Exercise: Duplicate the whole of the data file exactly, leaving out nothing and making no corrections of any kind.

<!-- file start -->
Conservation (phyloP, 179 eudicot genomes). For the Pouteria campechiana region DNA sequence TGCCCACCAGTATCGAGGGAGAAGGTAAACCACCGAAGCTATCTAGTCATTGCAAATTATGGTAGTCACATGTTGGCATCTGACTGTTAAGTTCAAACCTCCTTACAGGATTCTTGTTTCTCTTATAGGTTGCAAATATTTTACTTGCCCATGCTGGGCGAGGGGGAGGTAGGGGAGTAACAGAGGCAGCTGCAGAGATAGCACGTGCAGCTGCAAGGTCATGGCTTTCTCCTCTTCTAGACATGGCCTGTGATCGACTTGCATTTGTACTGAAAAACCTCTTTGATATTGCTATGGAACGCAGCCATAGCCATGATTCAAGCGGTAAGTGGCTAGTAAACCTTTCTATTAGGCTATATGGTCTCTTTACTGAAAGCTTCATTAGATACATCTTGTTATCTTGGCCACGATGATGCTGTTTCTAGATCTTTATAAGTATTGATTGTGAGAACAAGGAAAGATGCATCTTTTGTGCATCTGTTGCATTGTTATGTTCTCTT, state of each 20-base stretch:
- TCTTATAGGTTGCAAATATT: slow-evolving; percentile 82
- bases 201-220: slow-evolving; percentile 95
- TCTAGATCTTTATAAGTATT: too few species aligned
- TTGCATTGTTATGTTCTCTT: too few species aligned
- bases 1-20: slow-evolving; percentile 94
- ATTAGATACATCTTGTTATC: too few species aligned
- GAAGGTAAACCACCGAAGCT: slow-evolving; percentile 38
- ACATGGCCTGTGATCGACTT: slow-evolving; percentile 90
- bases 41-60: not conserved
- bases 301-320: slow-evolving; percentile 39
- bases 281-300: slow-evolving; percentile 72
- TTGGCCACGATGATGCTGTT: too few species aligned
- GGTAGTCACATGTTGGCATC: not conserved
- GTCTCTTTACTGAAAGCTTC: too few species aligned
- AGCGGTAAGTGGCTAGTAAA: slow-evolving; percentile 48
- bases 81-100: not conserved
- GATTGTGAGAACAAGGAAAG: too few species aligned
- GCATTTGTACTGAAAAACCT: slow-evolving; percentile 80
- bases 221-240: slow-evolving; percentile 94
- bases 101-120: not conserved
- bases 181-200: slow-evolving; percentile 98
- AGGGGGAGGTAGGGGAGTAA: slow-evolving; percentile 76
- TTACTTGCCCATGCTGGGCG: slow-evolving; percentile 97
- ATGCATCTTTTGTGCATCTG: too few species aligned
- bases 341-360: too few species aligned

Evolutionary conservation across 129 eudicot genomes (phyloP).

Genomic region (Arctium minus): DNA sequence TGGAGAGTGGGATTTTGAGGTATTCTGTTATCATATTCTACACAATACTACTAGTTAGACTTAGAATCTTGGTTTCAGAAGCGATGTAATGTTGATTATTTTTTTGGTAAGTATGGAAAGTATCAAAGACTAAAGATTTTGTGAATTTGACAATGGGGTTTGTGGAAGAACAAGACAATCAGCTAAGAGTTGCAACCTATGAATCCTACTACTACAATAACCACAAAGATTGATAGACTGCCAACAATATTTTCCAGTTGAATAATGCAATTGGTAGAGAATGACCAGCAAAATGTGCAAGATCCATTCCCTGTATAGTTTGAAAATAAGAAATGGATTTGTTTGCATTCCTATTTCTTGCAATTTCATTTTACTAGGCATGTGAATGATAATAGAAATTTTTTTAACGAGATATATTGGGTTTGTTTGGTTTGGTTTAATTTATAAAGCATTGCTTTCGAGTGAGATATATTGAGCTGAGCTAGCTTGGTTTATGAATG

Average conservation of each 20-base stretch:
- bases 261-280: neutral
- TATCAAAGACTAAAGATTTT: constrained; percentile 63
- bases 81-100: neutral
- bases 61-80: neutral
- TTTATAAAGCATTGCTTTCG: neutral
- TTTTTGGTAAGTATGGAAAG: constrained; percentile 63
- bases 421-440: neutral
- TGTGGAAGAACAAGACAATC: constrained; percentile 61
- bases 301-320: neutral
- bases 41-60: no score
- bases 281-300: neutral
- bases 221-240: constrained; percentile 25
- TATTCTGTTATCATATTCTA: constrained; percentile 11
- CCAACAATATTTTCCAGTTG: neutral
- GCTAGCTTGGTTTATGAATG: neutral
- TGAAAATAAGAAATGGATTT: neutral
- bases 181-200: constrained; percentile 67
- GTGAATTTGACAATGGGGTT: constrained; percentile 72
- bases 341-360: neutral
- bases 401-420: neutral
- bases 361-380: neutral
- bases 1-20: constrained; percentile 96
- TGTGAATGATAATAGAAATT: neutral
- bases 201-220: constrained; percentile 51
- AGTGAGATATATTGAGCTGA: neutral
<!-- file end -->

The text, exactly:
Conservation (phyloP, 179 eudicot genomes). For the Pouteria campechiana region DNA sequence TGCCCACCAGTATCGAGGGAGAAGGTAAACCACCGAAGCTATCTAGTCATTGCAAATTATGGTAGTCACATGTTGGCATCTGACTGTTAAGTTCAAACCTCCTTACAGGATTCTTGTTTCTCTTATAGGTTGCAAATATTTTACTTGCCCATGCTGGGCGAGGGGGAGGTAGGGGAGTAACAGAGGCAGCTGCAGAGATAGCACGTGCAGCTGCAAGGTCATGGCTTTCTCCTCTTCTAGACATGGCCTGTGATCGACTTGCATTTGTACTGAAAAACCTCTTTGATATTGCTATGGAACGCAGCCATAGCCATGATTCAAGCGGTAAGTGGCTAGTAAACCTTTCTATTAGGCTATATGGTCTCTTTACTGAAAGCTTCATTAGATACATCTTGTTATCTTGGCCACGATGATGCTGTTTCTAGATCTTTATAAGTATTGATTGTGAGAACAAGGAAAGATGCATCTTTTGTGCATCTGTTGCATTGTTATGTTCTCTT, state of each 20-base stretch:
- TCTTATAGGTTGCAAATATT: slow-evolving; percentile 82
- bases 201-220: slow-evolving; percentile 95
- TCTAGATCTTTATAAGTATT: too few species aligned
- TTGCATTGTTATGTTCTCTT: too few species aligned
- bases 1-20: slow-evolving; percentile 94
- ATTAGATACATCTTGTTATC: too few species aligned
- GAAGGTAAACCACCGAAGCT: slow-evolving; percentile 38
- ACATGGCCTGTGATCGACTT: slow-evolving; percentile 90
- bases 41-60: not conserved
- bases 301-320: slow-evolving; percentile 39
- bases 281-300: slow-evolving; percentile 72
- TTGGCCACGATGATGCTGTT: too few species aligned
- GGTAGTCACATGTTGGCATC: not conserved
- GTCTCTTTACTGAAAGCTTC: too few species aligned
- AGCGGTAAGTGGCTAGTAAA: slow-evolving; percentile 48
- bases 81-100: not conserved
- GATTGTGAGAACAAGGAAAG: too few species aligned
- GCATTTGTACTGAAAAACCT: slow-evolving; percentile 80
- bases 221-240: slow-evolving; percentile 94
- bases 101-120: not conserved
- bases 181-200: slow-evolving; percentile 98
- AGGGGGAGGTAGGGGAGTAA: slow-evolving; percentile 76
- TTACTTGCCCATGCTGGGCG: slow-evolving; percentile 97
- ATGCATCTTTTGTGCATCTG: too few species aligned
- bases 341-360: too few species aligned

Evolutionary conservation across 129 eudicot genomes (phyloP).

Genomic region (Arctium minus): DNA sequence TGGAGAGTGGGATTTTGAGGTATTCTGTTATCATATTCTACACAATACTACTAGTTAGACTTAGAATCTTGGTTTCAGAAGCGATGTAATGTTGATTATTTTTTTGGTAAGTATGGAAAGTATCAAAGACTAAAGATTTTGTGAATTTGACAATGGGGTTTGTGGAAGAACAAGACAATCAGCTAAGAGTTGCAACCTATGAATCCTACTACTACAATAACCACAAAGATTGATAGACTGCCAACAATATTTTCCAGTTGAATAATGCAATTGGTAGAGAATGACCAGCAAAATGTGCAAGATCCATTCCCTGTATAGTTTGAAAATAAGAAATGGATTTGTTTGCATTCCTATTTCTTGCAATTTCATTTTACTAGGCATGTGAATGATAATAGAAATTTTTTTAACGAGATATATTGGGTTTGTTTGGTTTGGTTTAATTTATAAAGCATTGCTTTCGAGTGAGATATATTGAGCTGAGCTAGCTTGGTTTATGAATG

Average conservation of each 20-base stretch:
- bases 261-280: neutral
- TATCAAAGACTAAAGATTTT: constrained; percentile 63
- bases 81-100: neutral
- bases 61-80: neutral
- TTTATAAAGCATTGCTTTCG: neutral
- TTTTTGGTAAGTATGGAAAG: constrained; percentile 63
- bases 421-440: neutral
- TGTGGAAGAACAAGACAATC: constrained; percentile 61
- bases 301-320: neutral
- bases 41-60: no score
- bases 281-300: neutral
- bases 221-240: constrained; percentile 25
- TATTCTGTTATCATATTCTA: constrained; percentile 11
- CCAACAATATTTTCCAGTTG: neutral
- GCTAGCTTGGTTTATGAATG: neutral
- TGAAAATAAGAAATGGATTT: neutral
- bases 181-200: constrained; percentile 67
- GTGAATTTGACAATGGGGTT: constrained; percentile 72
- bases 341-360: neutral
- bases 401-420: neutral
- bases 361-380: neutral
- bases 1-20: constrained; percentile 96
- TGTGAATGATAATAGAAATT: neutral
- bases 201-220: constrained; percentile 51
- AGTGAGATATATTGAGCTGA: neutral